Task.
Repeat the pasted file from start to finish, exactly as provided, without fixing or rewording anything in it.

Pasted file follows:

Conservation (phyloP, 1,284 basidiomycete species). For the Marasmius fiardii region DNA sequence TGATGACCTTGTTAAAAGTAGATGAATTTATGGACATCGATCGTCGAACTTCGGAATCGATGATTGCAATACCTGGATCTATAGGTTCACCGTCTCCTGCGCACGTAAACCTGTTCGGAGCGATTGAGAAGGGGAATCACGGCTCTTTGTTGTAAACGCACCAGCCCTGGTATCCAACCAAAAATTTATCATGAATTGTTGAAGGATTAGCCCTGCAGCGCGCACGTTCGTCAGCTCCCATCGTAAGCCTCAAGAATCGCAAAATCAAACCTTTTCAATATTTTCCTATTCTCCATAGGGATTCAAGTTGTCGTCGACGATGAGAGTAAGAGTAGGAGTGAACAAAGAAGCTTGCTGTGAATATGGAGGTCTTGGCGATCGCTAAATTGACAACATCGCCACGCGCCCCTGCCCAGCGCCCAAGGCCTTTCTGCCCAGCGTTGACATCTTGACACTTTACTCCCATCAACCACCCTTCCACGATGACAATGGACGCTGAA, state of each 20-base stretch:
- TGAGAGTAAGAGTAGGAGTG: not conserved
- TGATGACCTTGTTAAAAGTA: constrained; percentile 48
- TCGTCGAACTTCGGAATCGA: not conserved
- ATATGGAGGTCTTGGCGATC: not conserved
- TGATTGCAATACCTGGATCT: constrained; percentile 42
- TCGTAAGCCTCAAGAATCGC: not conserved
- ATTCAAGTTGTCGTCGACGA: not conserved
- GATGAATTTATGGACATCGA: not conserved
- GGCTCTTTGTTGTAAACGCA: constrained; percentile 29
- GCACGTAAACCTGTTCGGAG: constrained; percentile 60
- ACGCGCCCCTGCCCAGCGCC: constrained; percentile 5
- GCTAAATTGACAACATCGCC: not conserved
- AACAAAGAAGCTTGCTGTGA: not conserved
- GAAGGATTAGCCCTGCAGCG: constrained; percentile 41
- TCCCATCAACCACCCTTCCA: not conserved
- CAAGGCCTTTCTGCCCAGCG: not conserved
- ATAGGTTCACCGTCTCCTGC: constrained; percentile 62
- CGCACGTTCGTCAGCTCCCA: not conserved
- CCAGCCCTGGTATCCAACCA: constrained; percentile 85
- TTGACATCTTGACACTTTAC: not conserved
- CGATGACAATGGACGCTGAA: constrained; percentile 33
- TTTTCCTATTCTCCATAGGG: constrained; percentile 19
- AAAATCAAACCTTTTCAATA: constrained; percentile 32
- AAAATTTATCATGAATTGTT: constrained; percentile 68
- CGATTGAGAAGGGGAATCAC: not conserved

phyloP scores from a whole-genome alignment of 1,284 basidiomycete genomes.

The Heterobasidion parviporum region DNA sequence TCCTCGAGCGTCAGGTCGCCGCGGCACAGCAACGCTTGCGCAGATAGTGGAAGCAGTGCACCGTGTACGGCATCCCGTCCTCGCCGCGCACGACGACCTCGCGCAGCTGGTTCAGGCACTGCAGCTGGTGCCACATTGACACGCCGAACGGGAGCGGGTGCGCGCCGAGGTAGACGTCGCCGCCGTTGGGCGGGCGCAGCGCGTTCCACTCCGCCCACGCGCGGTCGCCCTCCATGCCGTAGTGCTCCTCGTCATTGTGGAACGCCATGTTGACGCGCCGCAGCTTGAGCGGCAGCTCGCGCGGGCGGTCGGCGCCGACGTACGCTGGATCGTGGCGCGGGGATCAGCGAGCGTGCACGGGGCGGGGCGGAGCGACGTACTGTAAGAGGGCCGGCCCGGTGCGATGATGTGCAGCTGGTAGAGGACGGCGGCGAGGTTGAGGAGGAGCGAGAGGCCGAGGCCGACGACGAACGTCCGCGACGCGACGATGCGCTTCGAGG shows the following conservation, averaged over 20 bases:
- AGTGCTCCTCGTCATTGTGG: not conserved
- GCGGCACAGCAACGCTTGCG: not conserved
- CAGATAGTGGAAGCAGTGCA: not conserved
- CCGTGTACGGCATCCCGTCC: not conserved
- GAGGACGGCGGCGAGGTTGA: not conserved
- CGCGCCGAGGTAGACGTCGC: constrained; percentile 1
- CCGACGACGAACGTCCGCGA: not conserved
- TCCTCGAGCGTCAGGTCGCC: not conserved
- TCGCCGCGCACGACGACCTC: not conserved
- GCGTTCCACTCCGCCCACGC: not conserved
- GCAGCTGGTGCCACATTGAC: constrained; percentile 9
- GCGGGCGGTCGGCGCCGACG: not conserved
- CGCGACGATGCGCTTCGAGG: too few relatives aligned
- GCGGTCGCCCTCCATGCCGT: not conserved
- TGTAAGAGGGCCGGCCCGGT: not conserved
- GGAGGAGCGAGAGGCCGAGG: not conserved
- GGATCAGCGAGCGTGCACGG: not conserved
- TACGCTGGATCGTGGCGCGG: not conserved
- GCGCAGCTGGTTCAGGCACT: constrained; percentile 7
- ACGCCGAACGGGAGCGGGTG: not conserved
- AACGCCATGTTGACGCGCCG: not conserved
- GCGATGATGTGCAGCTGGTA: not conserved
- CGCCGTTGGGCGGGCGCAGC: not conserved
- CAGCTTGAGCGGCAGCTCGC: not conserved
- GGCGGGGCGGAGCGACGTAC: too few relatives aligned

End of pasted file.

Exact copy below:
Conservation (phyloP, 1,284 basidiomycete species). For the Marasmius fiardii region DNA sequence TGATGACCTTGTTAAAAGTAGATGAATTTATGGACATCGATCGTCGAACTTCGGAATCGATGATTGCAATACCTGGATCTATAGGTTCACCGTCTCCTGCGCACGTAAACCTGTTCGGAGCGATTGAGAAGGGGAATCACGGCTCTTTGTTGTAAACGCACCAGCCCTGGTATCCAACCAAAAATTTATCATGAATTGTTGAAGGATTAGCCCTGCAGCGCGCACGTTCGTCAGCTCCCATCGTAAGCCTCAAGAATCGCAAAATCAAACCTTTTCAATATTTTCCTATTCTCCATAGGGATTCAAGTTGTCGTCGACGATGAGAGTAAGAGTAGGAGTGAACAAAGAAGCTTGCTGTGAATATGGAGGTCTTGGCGATCGCTAAATTGACAACATCGCCACGCGCCCCTGCCCAGCGCCCAAGGCCTTTCTGCCCAGCGTTGACATCTTGACACTTTACTCCCATCAACCACCCTTCCACGATGACAATGGACGCTGAA, state of each 20-base stretch:
- TGAGAGTAAGAGTAGGAGTG: not conserved
- TGATGACCTTGTTAAAAGTA: constrained; percentile 48
- TCGTCGAACTTCGGAATCGA: not conserved
- ATATGGAGGTCTTGGCGATC: not conserved
- TGATTGCAATACCTGGATCT: constrained; percentile 42
- TCGTAAGCCTCAAGAATCGC: not conserved
- ATTCAAGTTGTCGTCGACGA: not conserved
- GATGAATTTATGGACATCGA: not conserved
- GGCTCTTTGTTGTAAACGCA: constrained; percentile 29
- GCACGTAAACCTGTTCGGAG: constrained; percentile 60
- ACGCGCCCCTGCCCAGCGCC: constrained; percentile 5
- GCTAAATTGACAACATCGCC: not conserved
- AACAAAGAAGCTTGCTGTGA: not conserved
- GAAGGATTAGCCCTGCAGCG: constrained; percentile 41
- TCCCATCAACCACCCTTCCA: not conserved
- CAAGGCCTTTCTGCCCAGCG: not conserved
- ATAGGTTCACCGTCTCCTGC: constrained; percentile 62
- CGCACGTTCGTCAGCTCCCA: not conserved
- CCAGCCCTGGTATCCAACCA: constrained; percentile 85
- TTGACATCTTGACACTTTAC: not conserved
- CGATGACAATGGACGCTGAA: constrained; percentile 33
- TTTTCCTATTCTCCATAGGG: constrained; percentile 19
- AAAATCAAACCTTTTCAATA: constrained; percentile 32
- AAAATTTATCATGAATTGTT: constrained; percentile 68
- CGATTGAGAAGGGGAATCAC: not conserved

phyloP scores from a whole-genome alignment of 1,284 basidiomycete genomes.

The Heterobasidion parviporum region DNA sequence TCCTCGAGCGTCAGGTCGCCGCGGCACAGCAACGCTTGCGCAGATAGTGGAAGCAGTGCACCGTGTACGGCATCCCGTCCTCGCCGCGCACGACGACCTCGCGCAGCTGGTTCAGGCACTGCAGCTGGTGCCACATTGACACGCCGAACGGGAGCGGGTGCGCGCCGAGGTAGACGTCGCCGCCGTTGGGCGGGCGCAGCGCGTTCCACTCCGCCCACGCGCGGTCGCCCTCCATGCCGTAGTGCTCCTCGTCATTGTGGAACGCCATGTTGACGCGCCGCAGCTTGAGCGGCAGCTCGCGCGGGCGGTCGGCGCCGACGTACGCTGGATCGTGGCGCGGGGATCAGCGAGCGTGCACGGGGCGGGGCGGAGCGACGTACTGTAAGAGGGCCGGCCCGGTGCGATGATGTGCAGCTGGTAGAGGACGGCGGCGAGGTTGAGGAGGAGCGAGAGGCCGAGGCCGACGACGAACGTCCGCGACGCGACGATGCGCTTCGAGG shows the following conservation, averaged over 20 bases:
- AGTGCTCCTCGTCATTGTGG: not conserved
- GCGGCACAGCAACGCTTGCG: not conserved
- CAGATAGTGGAAGCAGTGCA: not conserved
- CCGTGTACGGCATCCCGTCC: not conserved
- GAGGACGGCGGCGAGGTTGA: not conserved
- CGCGCCGAGGTAGACGTCGC: constrained; percentile 1
- CCGACGACGAACGTCCGCGA: not conserved
- TCCTCGAGCGTCAGGTCGCC: not conserved
- TCGCCGCGCACGACGACCTC: not conserved
- GCGTTCCACTCCGCCCACGC: not conserved
- GCAGCTGGTGCCACATTGAC: constrained; percentile 9
- GCGGGCGGTCGGCGCCGACG: not conserved
- CGCGACGATGCGCTTCGAGG: too few relatives aligned
- GCGGTCGCCCTCCATGCCGT: not conserved
- TGTAAGAGGGCCGGCCCGGT: not conserved
- GGAGGAGCGAGAGGCCGAGG: not conserved
- GGATCAGCGAGCGTGCACGG: not conserved
- TACGCTGGATCGTGGCGCGG: not conserved
- GCGCAGCTGGTTCAGGCACT: constrained; percentile 7
- ACGCCGAACGGGAGCGGGTG: not conserved
- AACGCCATGTTGACGCGCCG: not conserved
- GCGATGATGTGCAGCTGGTA: not conserved
- CGCCGTTGGGCGGGCGCAGC: not conserved
- CAGCTTGAGCGGCAGCTCGC: not conserved
- GGCGGGGCGGAGCGACGTAC: too few relatives aligned